Bergan Report

By: News Release
Mar 15th, 2019

March 14th, 2019
Greetings from the State House,
Following last week’s first funnel, floor debate has gone on throughout the week.  Of particular local interest is the passage of HF 692, requiring auditors to utilize the postal barcode tracking system on absentee ballots.  While there has been unanimous support in the House to adopt the process statewide, the process is not foolproof.  The seven counties using the system have had ballots that were not counted due to postal service irregularities.  I am hopeful that this will help overcome the lack of postmarks on ballot envelopes.
The house passed the SAVE extension, allowing for the continuation of a one cent sales tax until 2050 to be utilized by schools for infrastructure.  Both chambers have passed measures to address threats to biosecurity in agriculture.
Both chambers have adopted a resolution to amend the state constitution.  The proposed amendment is simple and easy to understand.  It reads:

The right of the people to keep and bear arms shall not be infringed. The sovereign state of Iowa affirms and recognizes this right to be a fundamental individual right. Any and all restrictions of this right shall be subject to strict scrutiny.

This amendment recognizes that Iowans have a fundamental, individual right to protect themselves, their families, and their liberty.  It requires that the highest level of judicial review be applied to any government restriction on that right, just like other fundamental rights.  Contrary to arguments made, this amendment would not nullify existing firearm laws that are already on the books.  

In order for this amendment to become part of the Iowa Constitution, it must pass both chambers in the next General Assembly, and would then be put on the ballot for voters to decide.  Ultimately, Iowa voters will have the final say.

While the press likes to focus on divisive issues and controversial topics, the truth is that the vast majority of the Legislature’s work is either unanimous or bipartisan. Through the first funnel, 91% of the bills passed out of House committees had bipartisan support (217 out of 238).

This figure is not out of the norm either. During the two year 87th General Assembly, nearly 89% of the bills passed by the Iowa House were done so with votes from both parties.

Iowa is not Washington DC. We understand that after an election is over, it is time to put political games aside and govern. Republicans and Democrats in the Iowa House are known for working together and frequently collaborating on shared priorities like education, health care, and public safety.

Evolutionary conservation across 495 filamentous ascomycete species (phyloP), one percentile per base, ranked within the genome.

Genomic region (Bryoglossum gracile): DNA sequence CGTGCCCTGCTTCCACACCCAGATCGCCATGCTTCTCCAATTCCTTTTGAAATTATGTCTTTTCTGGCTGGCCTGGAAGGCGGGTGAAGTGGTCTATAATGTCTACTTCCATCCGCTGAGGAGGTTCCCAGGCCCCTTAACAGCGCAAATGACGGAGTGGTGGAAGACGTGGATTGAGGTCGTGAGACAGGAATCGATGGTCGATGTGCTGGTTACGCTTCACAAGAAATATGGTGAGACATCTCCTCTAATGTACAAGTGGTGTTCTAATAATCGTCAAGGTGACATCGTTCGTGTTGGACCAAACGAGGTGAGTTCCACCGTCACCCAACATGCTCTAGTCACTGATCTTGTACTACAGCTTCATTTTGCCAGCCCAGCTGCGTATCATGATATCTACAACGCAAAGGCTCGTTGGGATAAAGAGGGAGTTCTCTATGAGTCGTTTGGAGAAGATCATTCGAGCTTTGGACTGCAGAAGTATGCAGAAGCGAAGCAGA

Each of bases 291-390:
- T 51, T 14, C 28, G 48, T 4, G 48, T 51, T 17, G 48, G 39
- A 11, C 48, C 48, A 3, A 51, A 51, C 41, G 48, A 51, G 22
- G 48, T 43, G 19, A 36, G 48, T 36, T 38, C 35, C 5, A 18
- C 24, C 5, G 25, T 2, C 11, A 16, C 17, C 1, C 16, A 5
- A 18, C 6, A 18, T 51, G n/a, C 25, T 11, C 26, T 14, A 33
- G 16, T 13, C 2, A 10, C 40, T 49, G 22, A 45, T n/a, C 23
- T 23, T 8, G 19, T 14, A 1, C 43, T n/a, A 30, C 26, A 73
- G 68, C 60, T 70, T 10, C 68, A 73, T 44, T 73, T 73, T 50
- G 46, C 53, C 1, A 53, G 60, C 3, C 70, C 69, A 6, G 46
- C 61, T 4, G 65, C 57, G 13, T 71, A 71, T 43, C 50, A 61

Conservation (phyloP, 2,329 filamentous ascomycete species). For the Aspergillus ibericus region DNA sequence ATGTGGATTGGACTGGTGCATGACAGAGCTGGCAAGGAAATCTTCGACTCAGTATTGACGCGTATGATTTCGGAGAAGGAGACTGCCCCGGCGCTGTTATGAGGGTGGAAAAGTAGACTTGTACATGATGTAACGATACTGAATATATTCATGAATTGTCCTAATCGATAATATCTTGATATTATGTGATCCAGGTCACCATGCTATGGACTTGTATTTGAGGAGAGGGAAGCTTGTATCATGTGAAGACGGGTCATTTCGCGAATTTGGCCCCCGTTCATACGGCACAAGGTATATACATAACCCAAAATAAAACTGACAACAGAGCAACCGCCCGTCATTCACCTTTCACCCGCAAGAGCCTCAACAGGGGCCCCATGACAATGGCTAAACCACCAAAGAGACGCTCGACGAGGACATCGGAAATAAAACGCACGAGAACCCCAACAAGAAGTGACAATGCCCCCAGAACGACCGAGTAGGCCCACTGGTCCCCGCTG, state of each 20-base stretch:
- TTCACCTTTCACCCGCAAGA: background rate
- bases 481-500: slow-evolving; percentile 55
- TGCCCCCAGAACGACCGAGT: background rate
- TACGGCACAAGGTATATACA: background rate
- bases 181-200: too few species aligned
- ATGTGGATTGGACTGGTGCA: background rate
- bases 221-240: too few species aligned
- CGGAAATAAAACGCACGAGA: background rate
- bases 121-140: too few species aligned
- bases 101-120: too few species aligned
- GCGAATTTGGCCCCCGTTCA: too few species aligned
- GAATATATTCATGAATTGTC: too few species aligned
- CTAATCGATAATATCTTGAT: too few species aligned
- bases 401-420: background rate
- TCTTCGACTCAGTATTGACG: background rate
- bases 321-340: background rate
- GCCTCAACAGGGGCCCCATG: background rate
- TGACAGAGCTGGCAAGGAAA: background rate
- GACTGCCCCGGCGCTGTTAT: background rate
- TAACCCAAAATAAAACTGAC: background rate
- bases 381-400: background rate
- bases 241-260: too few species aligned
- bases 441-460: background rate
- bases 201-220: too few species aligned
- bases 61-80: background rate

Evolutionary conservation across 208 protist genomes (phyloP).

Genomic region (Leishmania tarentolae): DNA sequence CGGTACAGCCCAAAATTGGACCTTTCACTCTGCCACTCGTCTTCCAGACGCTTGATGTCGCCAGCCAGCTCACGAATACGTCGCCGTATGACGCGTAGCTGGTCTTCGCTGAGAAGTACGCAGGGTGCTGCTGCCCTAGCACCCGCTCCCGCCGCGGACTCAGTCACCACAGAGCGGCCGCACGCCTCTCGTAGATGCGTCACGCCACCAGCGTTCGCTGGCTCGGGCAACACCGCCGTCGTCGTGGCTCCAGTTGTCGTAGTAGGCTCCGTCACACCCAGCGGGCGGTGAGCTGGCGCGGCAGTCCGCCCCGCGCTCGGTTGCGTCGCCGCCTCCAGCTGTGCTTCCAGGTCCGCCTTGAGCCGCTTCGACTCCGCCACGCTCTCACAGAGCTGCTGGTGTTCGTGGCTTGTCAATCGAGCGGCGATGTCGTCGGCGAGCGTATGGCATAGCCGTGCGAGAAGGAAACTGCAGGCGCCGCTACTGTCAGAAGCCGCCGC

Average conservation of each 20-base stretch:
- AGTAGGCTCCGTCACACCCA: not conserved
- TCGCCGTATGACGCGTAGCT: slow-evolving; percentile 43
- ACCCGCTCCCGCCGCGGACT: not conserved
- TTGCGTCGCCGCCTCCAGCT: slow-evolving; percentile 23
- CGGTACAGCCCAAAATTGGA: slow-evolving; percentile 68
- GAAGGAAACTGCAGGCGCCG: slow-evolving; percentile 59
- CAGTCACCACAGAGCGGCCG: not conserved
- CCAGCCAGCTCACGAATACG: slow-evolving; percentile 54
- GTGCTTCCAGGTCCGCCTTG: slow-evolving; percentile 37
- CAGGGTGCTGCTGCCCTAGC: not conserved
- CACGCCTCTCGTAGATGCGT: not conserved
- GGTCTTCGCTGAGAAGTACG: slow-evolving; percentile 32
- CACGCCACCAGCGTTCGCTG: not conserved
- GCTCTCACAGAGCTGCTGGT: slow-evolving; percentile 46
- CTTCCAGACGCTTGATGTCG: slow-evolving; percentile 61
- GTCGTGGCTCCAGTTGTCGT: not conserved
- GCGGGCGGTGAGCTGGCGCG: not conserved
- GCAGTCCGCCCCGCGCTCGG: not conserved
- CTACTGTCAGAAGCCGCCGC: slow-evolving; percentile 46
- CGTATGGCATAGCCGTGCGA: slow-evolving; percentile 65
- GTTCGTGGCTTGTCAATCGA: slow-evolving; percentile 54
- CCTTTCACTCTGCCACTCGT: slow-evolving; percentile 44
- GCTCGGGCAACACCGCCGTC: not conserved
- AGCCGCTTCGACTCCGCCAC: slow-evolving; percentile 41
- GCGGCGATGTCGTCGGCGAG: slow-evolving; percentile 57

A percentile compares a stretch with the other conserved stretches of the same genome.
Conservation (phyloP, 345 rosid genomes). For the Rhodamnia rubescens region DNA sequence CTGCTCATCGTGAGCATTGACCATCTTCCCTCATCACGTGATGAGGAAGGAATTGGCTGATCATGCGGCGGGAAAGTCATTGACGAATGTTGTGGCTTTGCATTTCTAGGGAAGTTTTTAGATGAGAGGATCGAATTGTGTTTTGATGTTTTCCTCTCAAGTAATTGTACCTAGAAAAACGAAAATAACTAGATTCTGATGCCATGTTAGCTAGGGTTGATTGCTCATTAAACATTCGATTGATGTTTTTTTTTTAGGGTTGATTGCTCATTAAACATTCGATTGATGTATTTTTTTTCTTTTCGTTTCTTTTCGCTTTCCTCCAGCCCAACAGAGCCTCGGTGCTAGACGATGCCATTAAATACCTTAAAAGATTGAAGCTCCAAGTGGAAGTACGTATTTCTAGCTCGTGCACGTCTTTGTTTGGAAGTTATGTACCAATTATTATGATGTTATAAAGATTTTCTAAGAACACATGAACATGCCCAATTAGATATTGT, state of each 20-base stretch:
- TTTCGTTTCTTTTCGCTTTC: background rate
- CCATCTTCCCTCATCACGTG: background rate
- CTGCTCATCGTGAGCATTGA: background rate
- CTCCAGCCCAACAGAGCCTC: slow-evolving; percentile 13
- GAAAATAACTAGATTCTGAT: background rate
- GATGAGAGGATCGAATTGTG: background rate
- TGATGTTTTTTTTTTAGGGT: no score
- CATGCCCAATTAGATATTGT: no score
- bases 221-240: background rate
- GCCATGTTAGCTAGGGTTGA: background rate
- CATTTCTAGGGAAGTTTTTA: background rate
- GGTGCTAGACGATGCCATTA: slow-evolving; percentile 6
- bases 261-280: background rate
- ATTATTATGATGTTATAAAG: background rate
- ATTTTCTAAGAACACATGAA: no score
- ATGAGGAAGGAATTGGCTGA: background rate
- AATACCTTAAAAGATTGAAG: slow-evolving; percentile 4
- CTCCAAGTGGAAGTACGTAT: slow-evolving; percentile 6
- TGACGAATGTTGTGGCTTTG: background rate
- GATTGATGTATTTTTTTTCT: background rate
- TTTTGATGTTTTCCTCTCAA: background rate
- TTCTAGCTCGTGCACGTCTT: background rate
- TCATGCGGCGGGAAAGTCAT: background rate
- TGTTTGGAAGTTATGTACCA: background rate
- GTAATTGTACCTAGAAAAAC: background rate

Here are a few examples of bipartisan bills that that flew under the radar and passed this week but weren’t covered by the press:

Keeping roads safe from drunk drivers: Senate File 113 holds repeat drunk drivers accountable and keeps them off the roads to make our highways safer. This bill clarifies that a person convicted with three or more OWIs can be charged as a habitual offender and face stiffer penalties. Drunk driving is not only irresponsible, but it puts those who wish to travel safely on our roads and highways at risk.

Combatting opioid dependence: House File 623 requires the Iowa Medicaid program to offer at least one form of medication-assisted treatment without prior authorization. This legislation increases access to medication-assisted treatment which has shown to be an effective way to reduce opioid abuse and dependence.

Training and retaining rural Iowa doctors: House File 532 requires taxpayer-funded medical residency programs to give priority to applicants with an Iowa connection. Those that have an Iowa connection, especially to rural Iowa, are more likely to live and practice in Iowa after their training. This bill also requires those residencies to provide an opportunity to participate in a rural rotation to expose those physicians to our rural areas.
This week it was great to see the 4-H kids from Northeast Iowa.  I spoke with youth from Winneshiek and Chickasaw counties.  We talked about legislation and the process.  I met with Dennis Mashek and Gary Kregel from the Iowa State Dairy Council on their trip to the Capitol.  I met with Larry Leliefeld to talk about Iowa energy policy and geothermal applications along with tax credits.
Iowa Association of Counties had their Day on the Hill on Wednesday. I talked to them about mental health issues, election issues, recorder fees, county conservation, and other local governance issues.

Very truly yours,
Representative Michael Bergan